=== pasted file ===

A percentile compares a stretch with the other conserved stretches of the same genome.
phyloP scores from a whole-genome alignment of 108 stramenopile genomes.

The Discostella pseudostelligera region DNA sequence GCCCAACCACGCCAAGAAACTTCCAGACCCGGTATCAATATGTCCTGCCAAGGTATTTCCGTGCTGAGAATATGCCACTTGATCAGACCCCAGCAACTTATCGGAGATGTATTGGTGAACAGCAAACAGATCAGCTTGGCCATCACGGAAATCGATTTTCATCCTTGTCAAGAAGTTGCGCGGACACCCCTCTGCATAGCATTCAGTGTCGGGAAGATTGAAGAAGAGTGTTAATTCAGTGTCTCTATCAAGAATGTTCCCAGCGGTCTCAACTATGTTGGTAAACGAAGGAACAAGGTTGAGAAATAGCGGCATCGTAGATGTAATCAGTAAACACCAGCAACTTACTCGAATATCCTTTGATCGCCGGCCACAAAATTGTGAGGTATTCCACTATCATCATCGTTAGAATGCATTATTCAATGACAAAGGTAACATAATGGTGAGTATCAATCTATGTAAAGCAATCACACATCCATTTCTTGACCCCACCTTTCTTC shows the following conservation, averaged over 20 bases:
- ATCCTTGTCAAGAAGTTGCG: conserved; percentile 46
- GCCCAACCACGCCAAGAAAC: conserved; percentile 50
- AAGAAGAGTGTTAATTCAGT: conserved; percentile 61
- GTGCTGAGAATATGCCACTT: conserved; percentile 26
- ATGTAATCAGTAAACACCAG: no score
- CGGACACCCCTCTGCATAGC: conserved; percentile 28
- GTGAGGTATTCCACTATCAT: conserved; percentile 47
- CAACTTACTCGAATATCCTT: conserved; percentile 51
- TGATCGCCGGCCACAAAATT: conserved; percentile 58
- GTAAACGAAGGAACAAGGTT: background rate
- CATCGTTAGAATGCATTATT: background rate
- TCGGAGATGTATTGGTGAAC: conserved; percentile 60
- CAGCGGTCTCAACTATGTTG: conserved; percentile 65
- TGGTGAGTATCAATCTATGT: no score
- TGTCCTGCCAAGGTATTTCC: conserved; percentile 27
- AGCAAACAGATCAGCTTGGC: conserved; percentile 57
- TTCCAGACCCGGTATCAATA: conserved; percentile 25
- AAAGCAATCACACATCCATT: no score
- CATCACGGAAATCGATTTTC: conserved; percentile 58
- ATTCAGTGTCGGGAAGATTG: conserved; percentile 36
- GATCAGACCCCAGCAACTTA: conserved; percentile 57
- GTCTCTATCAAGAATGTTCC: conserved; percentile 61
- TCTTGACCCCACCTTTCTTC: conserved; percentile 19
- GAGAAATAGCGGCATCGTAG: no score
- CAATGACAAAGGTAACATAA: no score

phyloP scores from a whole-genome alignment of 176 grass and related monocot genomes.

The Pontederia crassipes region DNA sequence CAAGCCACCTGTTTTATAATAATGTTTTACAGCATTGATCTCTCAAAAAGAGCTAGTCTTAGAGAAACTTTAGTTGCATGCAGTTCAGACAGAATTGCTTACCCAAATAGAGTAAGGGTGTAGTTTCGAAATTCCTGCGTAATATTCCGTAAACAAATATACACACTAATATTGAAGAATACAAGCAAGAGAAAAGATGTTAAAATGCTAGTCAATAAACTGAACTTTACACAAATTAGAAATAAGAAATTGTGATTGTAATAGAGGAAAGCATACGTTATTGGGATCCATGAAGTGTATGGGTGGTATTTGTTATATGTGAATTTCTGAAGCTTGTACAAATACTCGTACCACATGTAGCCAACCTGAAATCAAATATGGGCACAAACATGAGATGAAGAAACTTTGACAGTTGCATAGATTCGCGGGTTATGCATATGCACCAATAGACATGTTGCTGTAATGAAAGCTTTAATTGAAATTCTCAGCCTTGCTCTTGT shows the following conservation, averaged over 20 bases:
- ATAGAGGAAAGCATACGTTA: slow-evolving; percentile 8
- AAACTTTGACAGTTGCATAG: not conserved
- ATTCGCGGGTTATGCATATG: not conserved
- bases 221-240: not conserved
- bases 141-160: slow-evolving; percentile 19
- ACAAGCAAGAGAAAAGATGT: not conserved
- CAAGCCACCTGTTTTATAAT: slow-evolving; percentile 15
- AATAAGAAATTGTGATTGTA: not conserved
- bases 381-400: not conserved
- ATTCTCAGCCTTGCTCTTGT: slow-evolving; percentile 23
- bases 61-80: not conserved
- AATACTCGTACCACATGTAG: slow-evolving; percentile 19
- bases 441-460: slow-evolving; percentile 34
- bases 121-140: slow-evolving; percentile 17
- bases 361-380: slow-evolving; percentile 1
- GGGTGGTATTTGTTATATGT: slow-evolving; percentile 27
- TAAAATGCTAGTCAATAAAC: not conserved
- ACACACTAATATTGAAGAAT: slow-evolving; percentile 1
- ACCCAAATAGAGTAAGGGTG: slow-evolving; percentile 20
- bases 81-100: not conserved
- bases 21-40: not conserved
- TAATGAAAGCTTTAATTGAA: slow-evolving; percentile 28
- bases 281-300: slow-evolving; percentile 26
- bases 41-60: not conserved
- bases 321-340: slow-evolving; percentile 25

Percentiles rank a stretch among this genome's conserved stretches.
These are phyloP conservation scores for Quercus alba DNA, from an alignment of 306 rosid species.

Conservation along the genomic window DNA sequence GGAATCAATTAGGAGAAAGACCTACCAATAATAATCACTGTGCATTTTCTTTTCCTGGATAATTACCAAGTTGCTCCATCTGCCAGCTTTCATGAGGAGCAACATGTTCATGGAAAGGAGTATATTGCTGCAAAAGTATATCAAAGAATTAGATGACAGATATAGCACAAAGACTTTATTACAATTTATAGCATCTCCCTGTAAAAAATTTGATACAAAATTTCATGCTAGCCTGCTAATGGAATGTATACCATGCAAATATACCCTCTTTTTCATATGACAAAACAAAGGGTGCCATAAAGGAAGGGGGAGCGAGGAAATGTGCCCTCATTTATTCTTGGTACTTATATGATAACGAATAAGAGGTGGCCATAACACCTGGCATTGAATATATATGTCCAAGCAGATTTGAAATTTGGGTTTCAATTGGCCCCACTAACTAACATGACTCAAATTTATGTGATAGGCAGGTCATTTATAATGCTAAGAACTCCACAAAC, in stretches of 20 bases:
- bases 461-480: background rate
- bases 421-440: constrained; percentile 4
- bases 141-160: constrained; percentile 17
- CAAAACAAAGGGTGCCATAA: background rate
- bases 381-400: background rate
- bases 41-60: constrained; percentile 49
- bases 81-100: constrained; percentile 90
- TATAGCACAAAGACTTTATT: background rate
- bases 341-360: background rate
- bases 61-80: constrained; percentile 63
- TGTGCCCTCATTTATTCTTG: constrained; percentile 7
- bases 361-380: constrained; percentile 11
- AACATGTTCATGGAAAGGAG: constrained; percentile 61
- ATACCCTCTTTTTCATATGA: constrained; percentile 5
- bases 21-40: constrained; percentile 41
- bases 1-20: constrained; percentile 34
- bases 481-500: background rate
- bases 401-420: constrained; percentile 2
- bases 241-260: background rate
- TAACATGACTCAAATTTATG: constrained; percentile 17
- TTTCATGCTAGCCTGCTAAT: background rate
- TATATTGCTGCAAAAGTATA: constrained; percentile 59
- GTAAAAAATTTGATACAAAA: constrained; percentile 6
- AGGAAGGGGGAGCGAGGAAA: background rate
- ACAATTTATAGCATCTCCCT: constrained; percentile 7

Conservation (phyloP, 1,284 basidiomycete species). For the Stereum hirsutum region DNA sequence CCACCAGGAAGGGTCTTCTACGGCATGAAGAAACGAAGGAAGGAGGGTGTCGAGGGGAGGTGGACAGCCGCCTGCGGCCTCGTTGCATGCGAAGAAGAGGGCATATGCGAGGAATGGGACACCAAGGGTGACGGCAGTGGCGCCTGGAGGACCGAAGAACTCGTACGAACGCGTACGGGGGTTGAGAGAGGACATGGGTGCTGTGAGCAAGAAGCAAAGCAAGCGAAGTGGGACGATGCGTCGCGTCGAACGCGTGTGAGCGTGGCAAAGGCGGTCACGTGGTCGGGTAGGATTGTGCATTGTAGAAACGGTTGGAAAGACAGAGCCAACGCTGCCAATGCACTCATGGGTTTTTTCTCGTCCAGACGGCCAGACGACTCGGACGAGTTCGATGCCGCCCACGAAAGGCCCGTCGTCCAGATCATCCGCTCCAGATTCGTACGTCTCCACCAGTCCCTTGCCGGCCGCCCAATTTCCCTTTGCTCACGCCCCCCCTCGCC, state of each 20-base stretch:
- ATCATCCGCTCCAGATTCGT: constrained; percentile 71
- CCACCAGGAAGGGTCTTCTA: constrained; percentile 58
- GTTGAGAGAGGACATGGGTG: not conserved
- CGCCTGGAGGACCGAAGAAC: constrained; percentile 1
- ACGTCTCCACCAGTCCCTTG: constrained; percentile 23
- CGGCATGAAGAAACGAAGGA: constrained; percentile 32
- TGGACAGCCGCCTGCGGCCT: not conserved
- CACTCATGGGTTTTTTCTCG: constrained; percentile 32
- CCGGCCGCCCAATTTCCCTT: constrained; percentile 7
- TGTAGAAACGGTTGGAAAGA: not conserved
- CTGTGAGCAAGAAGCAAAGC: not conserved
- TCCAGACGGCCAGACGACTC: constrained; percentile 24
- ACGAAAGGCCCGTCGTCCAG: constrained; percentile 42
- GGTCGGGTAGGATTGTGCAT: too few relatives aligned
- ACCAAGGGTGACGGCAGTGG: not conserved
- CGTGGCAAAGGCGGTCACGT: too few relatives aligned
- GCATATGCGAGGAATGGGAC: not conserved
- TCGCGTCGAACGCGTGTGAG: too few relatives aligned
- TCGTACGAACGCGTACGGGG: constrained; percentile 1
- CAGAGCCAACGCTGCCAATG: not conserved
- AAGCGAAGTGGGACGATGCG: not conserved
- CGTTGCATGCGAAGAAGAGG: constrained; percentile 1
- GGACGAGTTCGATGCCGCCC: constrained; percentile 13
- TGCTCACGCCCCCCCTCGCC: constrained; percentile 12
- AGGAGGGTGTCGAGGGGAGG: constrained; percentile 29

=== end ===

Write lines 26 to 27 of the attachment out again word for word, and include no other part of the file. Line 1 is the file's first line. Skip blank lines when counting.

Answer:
- TCTTGACCCCACCTTTCTTC: conserved; percentile 19
- GAGAAATAGCGGCATCGTAG: no score